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"Disable Effects Processing" of the SPU2-X plug-in emulates 75/77/90k revisions?
#1
Question 
Because they do not have a SPU2 chip, which was replaced by a DECKARD chip?
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#2
Nope. That just skips reverb effects in an effort to buy back a little speed. PCSX2 is agnostic to the R3000A to Deckard swap, unless you dabble in PS1 games which is generally a rough experience anyways.
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CPU: Intel i7-8700K (3.7 GHz)
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Oh yeah Red Pandas are cool too.


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#3
(10-31-2019, 04:56 AM)pandubz Wrote: Nope. That just skips reverb effects in an effort to buy back a little speed. PCSX2 is agnostic to the R3000A to Deckard swap, unless you dabble in PS1 games which is generally a rough experience anyways.

No, not P3000A, but SPU2, another PS1 chip, which was previously in the same IC as P3000A in PS2, which was later replaced by DECARD. But DECARD emulates only P3000A, it turns out that we lost SPU2 in 75/77/90k revisions completely. DECARD does not emulate SPU2?
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#4
(10-31-2019, 02:38 PM)Player Wrote: No, not P3000A, but SPU2, another PS1 chip, which was previously in the same IC as P3000A in PS2, which was later replaced by DECARD. But DECARD emulates only P3000A, it turns out that we lost SPU2 in 75/77/90k revisions completely. DECARD does not emulate SPU2?
Afaik DECKARD emulate SPU2, with 0x1F900000 PPC memory address used as SPU2 registers, and even is able to get some settings from OSDSYS (via XPARAM) to change emulated SPU2 behavior.
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#5
If you're concerned about compatibility issues, yes, some games made assumptions based on the R3000A and its handling of DMA and memory, and these may have had problems on the slims. But no, that setting you are referencing simply disables reverb.

I guess I just don't understand the context here, if there is an issue or just a general question about how it worked.
Problems? Check out the development builds for the latest updates.

Mobo: ASUS Prime Z370-A
CPU: Intel i7-8700K (3.7 GHz)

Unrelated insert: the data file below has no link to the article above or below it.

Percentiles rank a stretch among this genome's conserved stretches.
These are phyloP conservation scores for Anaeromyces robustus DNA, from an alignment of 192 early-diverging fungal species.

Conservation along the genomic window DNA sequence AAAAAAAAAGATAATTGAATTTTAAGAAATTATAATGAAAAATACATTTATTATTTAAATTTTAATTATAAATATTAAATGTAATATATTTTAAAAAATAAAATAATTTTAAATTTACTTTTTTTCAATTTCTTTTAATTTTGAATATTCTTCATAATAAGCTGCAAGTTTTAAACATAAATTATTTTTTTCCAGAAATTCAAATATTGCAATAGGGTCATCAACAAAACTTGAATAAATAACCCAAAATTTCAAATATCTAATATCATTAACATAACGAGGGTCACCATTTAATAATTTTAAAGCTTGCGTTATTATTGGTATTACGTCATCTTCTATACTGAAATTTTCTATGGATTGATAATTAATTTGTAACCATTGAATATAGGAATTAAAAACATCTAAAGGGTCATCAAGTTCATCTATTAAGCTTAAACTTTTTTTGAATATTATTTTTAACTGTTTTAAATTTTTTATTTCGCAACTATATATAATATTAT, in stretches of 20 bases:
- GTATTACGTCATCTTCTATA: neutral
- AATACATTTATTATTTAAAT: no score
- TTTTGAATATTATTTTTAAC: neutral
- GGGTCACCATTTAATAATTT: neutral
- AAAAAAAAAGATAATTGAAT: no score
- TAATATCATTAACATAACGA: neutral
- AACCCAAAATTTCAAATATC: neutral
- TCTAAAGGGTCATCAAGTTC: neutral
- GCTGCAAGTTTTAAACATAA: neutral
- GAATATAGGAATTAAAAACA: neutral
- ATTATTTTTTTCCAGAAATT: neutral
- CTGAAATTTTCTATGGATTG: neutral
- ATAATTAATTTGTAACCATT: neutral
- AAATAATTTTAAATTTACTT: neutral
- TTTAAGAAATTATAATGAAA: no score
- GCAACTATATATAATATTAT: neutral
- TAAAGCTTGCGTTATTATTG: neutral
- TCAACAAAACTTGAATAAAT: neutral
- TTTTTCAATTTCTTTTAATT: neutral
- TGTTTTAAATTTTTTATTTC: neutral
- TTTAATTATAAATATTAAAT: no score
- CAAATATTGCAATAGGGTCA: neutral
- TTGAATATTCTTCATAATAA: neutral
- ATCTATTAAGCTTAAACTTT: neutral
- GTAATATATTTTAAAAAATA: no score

RAM: G.Skill TridentZ, 2x8 GB DDR4 (3000 MHz)
GPU: EVGA GeForce GTX 1070 Ti FTW2 (8 GB)
OS: Windows 10 Pro (64 bit)

Oh yeah Red Pandas are cool too.


Reply
#6
(11-01-2019, 02:03 AM)pandubz Wrote: If you're concerned about compatibility issues, yes, some games made assumptions based on the R3000A and its handling of DMA and memory, and these may have had problems on the slims. But no, that setting you are referencing simply disables reverb.

I guess I just don't understand the context here, if there is an issue or just a general question about how it worked.

Many people write that in these SLIM revisions there is no SPU2 chip, so I thought that this option was designed to show how they sound. As far as I know, it never gave a significant increase in speed.
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#7
(11-01-2019, 07:59 AM)Player Wrote: Many people write that in these SLIM revisions there is no SPU2 chip, so I thought that this option was designed to show how they sound. As far as I know, it never gave a significant increase in speed.

Nope. It's just there to disable reverb effects. On modern PCs and PCSX2 revisions it will have a very negligible effect; I believe it is mainly a hold-over from the old days, where it had the potential to make a larger difference on underpowered systems. There may be a game or two that it still helps helps, but I certainly have not heard of this being the case.
Problems? Check out the development builds for the latest updates.

Mobo: ASUS Prime Z370-A
CPU: Intel i7-8700K (3.7 GHz)
RAM: G.Skill TridentZ, 2x8 GB DDR4 (3000 MHz)
GPU: EVGA GeForce GTX 1070 Ti FTW2 (8 GB)
OS: Windows 10 Pro (64 bit)

Oh yeah Red Pandas are cool too.


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